Monday, July 26, 2010

Pizza Presto


Today I went into what is known as "the other pizza place" in town. It's not terribly convenient for me normally, and I like the one I usually frequent. Since Lillie has had Celiac Disease, that should be changed to "infrequent", actually. But when we did go there as a family, Rosie's mainstay was french fries. There wasn't much else to eat for her at the pizza place, other than salad. But today I had just Rosie and Daisie with me, an errand to run a block or so away from "the other" and an hour to squeeze in lunch before dashing off to a doctor's appointment. So I went in, ordered pizza for Daisie and myself and fries for Rosie. As I was waiting I asked the owner if he carried gluten free pizza. He said that he just started making whole wheat pizza, then commented there are so many different allergy issues and shrugged. I thought to myself, I wish I could just shrug off allergy issues.

Daisie's and my pizza arrived first and I cut the steaming hot slice into small pieces for her. When the counterman brought over Rosie's fries I noticed they seemed to have a batter coating. That's a red flag for eggs. I asked if they were the "spicy fries", which I know has a coating, he said no, and when I asked if he knew what was on it I got a shrug. The owner didn't know either, as he had disposed of the carton they came in which had the ingredient list. The owner called the salesman for the french fry supplier, and he didn't know either. One big shrug! Rosie's fries sat on the counter for 40 minutes while we waited for an answer. No substitute was proffered, no refund suggested. This coupled with the fact that the owner didn't know what was in the food he served (along with not so great pizza) made me determined never to step in that store again. As I gathered up the children to leave, I debated whether or not to go Gordon Ramsay on him(who I'm sure would have rapped him on the knuckles with a wooden spoon), and lecture him about how an owner or chef must know the ingredients in the food he serves. But I just left, disgusted, and saddened that little Rosie had to sit there nursing a cup of pink lemonade while I tried to quickly prod Daisie to finish, so I could dash home and make her lunch before my appointment.

Today's episode reminded me of why we mainly eat at home these days. Restaurant dining should be a pleasure, a break from cooking, an enjoyable outing. It has turned into a hardship. A tense hour or so that I no longer enjoy.

Lillie misses our outings to the pizza place. I've tried different substitutes. Until now the best has been $7 a pop frozen gluten free pizza, which is the size of a salad plate. That hefty price tag for convenience food was on sale after Passover. Lillie liked it well enough until I tried a homemade pie from yet another serendipitously found cookbook purchased for $1 at the local library. The other day she told me that she wants pizza, but the one I make, not the one with the thick crust (from store bought mixes I've tried---not bad in my opinion), but the homemade one. I thank G-d when we hit on something she truly likes. The fact that it's easy is even better. This pizza crust is "pourable", so it saves "sticky hands" clean-up. The messiest part is measuring out the flours. What I've found to be convenient is to make my own mixes, so to speak, by setting out several Ziploc bags and measuring out the dry ingredients for the crust. Then I write the required remaining ingredients on the bag and cooking temperature, and freeze my "mixes". Then when pizza is requested I just dump the contents of the baggie in a bowl, whisk in the wet ingredients and we're good to go. In Italian pronto meets right away or ready right now, while presto means soon. So with food sensitivities we cannot have everything "pronto" anymore, I can at least have it ready "presto"!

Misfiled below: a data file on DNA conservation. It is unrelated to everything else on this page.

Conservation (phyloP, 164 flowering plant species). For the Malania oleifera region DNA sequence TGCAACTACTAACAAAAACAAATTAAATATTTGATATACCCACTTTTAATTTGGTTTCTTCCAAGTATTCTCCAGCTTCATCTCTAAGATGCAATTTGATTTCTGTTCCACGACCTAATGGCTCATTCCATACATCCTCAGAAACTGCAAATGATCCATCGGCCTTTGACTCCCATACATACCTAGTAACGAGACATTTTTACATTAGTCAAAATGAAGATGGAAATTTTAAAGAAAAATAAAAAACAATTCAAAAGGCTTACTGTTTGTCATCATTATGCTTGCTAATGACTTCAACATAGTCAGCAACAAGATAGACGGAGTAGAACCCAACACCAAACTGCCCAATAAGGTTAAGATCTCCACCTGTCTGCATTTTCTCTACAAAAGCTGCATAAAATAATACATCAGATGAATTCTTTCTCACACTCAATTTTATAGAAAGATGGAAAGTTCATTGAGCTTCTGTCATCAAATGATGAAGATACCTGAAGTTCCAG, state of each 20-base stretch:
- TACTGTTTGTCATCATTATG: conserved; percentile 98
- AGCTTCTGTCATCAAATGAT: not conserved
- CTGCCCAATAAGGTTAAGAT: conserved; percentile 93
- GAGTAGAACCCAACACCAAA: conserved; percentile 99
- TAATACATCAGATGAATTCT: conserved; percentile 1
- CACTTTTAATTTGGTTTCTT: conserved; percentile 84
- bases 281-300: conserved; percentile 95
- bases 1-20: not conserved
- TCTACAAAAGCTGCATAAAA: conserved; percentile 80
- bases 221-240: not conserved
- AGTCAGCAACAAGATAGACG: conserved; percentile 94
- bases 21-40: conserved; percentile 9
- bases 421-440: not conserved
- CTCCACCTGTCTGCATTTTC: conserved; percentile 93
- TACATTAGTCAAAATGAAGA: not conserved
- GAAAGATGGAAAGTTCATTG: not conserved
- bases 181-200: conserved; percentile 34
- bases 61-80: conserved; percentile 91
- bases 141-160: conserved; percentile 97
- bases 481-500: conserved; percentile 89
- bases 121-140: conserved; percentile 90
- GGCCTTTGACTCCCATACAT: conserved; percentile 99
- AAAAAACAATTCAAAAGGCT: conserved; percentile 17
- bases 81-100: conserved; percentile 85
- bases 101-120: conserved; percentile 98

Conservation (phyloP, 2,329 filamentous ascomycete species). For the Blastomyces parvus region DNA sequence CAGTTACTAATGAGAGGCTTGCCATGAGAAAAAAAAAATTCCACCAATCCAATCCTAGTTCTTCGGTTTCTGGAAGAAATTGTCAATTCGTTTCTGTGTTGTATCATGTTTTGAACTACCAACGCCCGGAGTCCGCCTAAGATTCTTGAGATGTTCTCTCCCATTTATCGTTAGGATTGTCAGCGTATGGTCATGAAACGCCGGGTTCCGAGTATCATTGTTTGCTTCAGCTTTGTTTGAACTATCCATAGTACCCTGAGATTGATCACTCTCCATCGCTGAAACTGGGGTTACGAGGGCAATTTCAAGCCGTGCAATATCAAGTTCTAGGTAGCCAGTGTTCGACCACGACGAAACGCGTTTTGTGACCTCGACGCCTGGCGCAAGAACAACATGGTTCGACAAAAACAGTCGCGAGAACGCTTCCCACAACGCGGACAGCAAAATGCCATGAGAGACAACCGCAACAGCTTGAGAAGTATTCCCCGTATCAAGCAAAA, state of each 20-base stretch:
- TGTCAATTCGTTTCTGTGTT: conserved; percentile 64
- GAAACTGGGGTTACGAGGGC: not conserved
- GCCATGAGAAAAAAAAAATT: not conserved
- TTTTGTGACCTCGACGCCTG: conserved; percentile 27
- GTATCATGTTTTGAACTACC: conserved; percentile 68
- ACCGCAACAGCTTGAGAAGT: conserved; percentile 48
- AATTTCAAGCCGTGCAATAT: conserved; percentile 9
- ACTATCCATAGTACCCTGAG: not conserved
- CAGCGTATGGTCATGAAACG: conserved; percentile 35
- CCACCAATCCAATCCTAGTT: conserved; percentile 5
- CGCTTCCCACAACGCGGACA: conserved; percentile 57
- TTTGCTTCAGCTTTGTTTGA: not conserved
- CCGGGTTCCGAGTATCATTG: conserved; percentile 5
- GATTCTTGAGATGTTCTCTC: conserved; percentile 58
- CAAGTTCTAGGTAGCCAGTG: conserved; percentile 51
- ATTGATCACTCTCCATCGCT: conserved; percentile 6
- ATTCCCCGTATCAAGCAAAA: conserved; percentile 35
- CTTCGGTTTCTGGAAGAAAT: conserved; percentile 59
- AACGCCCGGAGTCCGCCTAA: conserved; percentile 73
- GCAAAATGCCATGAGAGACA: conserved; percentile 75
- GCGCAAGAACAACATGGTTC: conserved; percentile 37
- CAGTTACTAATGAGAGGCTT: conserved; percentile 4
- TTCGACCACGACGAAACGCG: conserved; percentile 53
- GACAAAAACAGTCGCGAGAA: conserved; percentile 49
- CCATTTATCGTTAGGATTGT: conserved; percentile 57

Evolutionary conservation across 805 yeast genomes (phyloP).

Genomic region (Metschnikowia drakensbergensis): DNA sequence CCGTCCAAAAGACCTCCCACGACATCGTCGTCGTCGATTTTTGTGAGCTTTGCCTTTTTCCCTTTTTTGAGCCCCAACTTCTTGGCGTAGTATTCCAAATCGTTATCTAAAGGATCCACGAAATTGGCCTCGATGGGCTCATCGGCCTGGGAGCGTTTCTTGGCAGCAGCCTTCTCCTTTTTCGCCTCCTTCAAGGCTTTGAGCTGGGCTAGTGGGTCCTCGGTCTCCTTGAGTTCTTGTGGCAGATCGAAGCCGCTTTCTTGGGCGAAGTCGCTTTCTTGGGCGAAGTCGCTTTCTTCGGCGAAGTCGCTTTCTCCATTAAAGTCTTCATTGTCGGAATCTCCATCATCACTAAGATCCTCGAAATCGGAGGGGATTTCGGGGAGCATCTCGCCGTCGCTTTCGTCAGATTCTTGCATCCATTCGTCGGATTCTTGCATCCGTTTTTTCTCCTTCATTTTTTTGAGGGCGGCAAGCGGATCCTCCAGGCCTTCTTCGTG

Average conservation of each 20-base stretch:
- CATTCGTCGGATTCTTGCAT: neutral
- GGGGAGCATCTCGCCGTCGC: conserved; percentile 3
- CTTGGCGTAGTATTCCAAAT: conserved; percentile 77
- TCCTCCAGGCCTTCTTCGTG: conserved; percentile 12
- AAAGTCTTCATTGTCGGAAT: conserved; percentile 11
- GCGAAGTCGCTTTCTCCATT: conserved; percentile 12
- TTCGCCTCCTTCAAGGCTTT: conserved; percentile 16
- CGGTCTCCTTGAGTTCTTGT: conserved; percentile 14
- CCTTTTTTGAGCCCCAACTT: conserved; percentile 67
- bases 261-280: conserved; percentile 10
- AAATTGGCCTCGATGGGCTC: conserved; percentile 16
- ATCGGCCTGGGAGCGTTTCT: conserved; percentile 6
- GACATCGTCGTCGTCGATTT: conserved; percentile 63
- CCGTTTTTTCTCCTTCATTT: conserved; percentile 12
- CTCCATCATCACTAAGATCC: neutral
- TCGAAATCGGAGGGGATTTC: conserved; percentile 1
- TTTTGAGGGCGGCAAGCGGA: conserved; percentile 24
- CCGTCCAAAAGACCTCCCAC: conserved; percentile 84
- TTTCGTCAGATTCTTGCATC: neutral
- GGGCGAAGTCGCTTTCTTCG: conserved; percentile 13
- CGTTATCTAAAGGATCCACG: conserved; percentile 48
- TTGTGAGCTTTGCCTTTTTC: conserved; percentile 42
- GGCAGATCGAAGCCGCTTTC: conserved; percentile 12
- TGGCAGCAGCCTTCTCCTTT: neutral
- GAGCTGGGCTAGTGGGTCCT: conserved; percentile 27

Culinary Potions by Eve Berman, DO, was written by an osteopathic doctor who treats many patients suffering from food sensitivities. Hubby enjoys this pizza too. Since it makes a large 12" pie, there is enough for him to grab a couple of slices from Lillie's lunch! It does contain eggs as an integral ingredient, so unfortunately it is not good for Rosie. The recipe can be made dairy free though. I've made it with soy milk and it turns out great! Make sure to spray pan well with cooking spray as it is sticky. The author suggest buttering baking pan, but I find that cooking spray is more reliable.

Fairy Ring Crust

from Culinary Potions, p. 61

1/4 cup 2% milk or soy or rice milk
2 large eggs
2/3 cup tapioca flour
1/3 cup rice flour
1/4 cup olive oil
1 teaspoon xanthum gum

Pre-heat oven to 400F degrees

Blend the milk and eggs with a mixer (or whisk by hand).

Add the remaining ingredients and mix until smooth.

Grease a raised-edge pizza pan (12-inches) with butter and pour in the dough.

Bake for 5 to 7 minutes, then remove from the oven. The crust is done when it lifts easily from the pan with a spatula. If the crust sticks, cook for a few more minutes. Add desired toppings, and return to the oven (for about 10-15 minutes) until cheese melts, and toppings are cooked through.

Yield: 8 slices